Doctors say gin is good for your health. Or was that whisky?

All doctors know that alcohol in moderate doses fortifies ones health. A glass of red wine here, a gin and tonic there and you’ll lead a healthier - and longer - life than if you hadn’t drank at all. But what do doctors tell those of us that may indulge a bit too much from time to time and can’t seem to stop even when it’s probably best? Is there one elixir that’s better than others? According to two stories of yesteryear, it could be gin in martini form or straight-up scotch.  

Take the case of Ian Fleming, the author of everyone’s favourite martini-swilling spy, James Bond. Fleming had an extreme fondness for gin, sometimes knocking back a bottle per day. At the young age of 38 he began complaining of chest pains. His doctor suggested he switch from gin to bourbon because the American spirit would be marginally better for his health (Fleming’s 70-cigarette-a-day habit didn’t help his health either).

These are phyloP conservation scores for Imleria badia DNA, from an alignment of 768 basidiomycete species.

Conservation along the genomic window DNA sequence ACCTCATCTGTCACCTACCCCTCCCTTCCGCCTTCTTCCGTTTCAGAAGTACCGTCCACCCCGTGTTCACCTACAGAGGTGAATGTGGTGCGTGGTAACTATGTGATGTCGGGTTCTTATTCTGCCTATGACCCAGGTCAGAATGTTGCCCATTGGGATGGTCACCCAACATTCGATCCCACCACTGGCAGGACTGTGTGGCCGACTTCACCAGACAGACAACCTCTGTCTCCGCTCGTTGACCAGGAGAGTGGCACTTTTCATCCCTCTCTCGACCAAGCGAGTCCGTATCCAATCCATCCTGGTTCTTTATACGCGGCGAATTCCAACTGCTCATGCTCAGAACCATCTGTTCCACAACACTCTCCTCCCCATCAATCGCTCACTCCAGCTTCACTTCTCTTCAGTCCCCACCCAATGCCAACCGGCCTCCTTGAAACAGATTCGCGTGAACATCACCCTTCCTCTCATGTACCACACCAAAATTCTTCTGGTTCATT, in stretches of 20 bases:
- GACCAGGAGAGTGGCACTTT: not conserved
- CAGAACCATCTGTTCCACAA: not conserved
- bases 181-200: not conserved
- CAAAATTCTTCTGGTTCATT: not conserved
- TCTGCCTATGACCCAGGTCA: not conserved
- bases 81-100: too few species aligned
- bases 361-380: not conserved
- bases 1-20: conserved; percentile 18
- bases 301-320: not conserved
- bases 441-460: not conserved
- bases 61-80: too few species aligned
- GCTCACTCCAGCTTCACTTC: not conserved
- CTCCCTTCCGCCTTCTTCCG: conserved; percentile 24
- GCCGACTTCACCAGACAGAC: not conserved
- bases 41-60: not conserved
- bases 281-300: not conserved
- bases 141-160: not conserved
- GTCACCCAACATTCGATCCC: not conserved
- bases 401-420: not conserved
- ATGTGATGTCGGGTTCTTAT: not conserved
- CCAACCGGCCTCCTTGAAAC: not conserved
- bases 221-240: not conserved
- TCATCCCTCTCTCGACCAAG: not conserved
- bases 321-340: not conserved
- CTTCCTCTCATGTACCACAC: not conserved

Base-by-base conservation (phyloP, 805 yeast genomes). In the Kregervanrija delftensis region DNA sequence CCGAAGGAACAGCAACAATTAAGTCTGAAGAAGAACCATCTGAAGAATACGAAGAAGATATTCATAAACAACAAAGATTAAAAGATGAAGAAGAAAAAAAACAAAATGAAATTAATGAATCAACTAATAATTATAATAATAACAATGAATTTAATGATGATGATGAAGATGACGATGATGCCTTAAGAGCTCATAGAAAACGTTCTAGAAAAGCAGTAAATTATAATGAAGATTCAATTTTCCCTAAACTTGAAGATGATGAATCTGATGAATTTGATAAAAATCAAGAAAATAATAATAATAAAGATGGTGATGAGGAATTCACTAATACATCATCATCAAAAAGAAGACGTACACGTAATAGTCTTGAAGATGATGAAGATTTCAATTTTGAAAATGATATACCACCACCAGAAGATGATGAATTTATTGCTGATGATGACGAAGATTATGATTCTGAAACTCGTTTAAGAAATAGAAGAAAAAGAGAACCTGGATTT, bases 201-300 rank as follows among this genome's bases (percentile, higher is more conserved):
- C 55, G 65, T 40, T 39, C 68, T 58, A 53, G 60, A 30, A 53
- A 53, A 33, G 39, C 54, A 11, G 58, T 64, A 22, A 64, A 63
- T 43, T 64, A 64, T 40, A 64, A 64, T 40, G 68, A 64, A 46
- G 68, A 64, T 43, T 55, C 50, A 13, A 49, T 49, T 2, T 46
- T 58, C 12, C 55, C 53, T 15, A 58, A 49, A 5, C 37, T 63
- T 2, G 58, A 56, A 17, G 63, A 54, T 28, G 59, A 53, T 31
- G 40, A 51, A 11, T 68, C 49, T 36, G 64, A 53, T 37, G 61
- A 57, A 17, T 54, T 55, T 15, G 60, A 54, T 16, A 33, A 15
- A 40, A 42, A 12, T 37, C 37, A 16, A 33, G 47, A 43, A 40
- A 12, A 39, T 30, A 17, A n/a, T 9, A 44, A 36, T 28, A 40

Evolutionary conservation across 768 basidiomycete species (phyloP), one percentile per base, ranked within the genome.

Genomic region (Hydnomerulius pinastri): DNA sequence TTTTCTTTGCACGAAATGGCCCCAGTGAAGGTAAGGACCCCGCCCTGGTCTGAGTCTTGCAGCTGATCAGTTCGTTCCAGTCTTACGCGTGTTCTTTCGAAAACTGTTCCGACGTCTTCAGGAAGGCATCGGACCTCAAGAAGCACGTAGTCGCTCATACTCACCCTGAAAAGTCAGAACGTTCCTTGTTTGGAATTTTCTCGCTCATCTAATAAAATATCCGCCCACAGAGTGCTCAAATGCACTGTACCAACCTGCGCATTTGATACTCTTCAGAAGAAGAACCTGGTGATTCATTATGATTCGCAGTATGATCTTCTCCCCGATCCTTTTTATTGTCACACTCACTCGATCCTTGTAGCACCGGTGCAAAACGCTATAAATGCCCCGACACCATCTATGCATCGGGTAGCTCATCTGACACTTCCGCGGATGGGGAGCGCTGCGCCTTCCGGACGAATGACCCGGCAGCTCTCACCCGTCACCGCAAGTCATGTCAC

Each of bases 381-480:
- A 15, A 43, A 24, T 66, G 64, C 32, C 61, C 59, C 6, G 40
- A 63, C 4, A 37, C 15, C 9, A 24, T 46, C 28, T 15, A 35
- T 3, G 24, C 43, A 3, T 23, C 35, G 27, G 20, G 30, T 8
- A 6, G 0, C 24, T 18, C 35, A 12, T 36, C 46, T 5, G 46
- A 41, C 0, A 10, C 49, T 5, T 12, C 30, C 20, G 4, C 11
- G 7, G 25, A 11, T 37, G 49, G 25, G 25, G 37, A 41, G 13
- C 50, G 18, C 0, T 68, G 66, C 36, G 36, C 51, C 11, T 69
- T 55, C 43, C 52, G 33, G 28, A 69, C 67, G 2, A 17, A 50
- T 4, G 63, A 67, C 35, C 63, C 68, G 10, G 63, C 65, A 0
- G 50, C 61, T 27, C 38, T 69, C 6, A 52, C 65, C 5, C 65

In a reverse case, Hollywood legend Humphrey Bogart, a dedicated drinker of all liquors yet with a preference for scotch, became more of a martini man upon his doctor’s diagnosis and treatment of throat cancer. Remaining a steady martini drinker throughout his treatment and eventual death one year after his diagnosis, Bogart’s ultimate quip about his lifelong love affair with alcohol was, “I never should have switched from scotch to martinis.” Maybe Fleming’s doctor knew best.

So which is it? Whisky (or whiskey in Fleming’s case) or gin? Which will keep you ticking when it seems that you’re licked? We’re pretty sure that modern medicine will unanimously decide “neither”. So, assuming that sincere medical evidence will not surface, does anyone have any additional anecdotes about the remedial aspects of alcohol? Please share!

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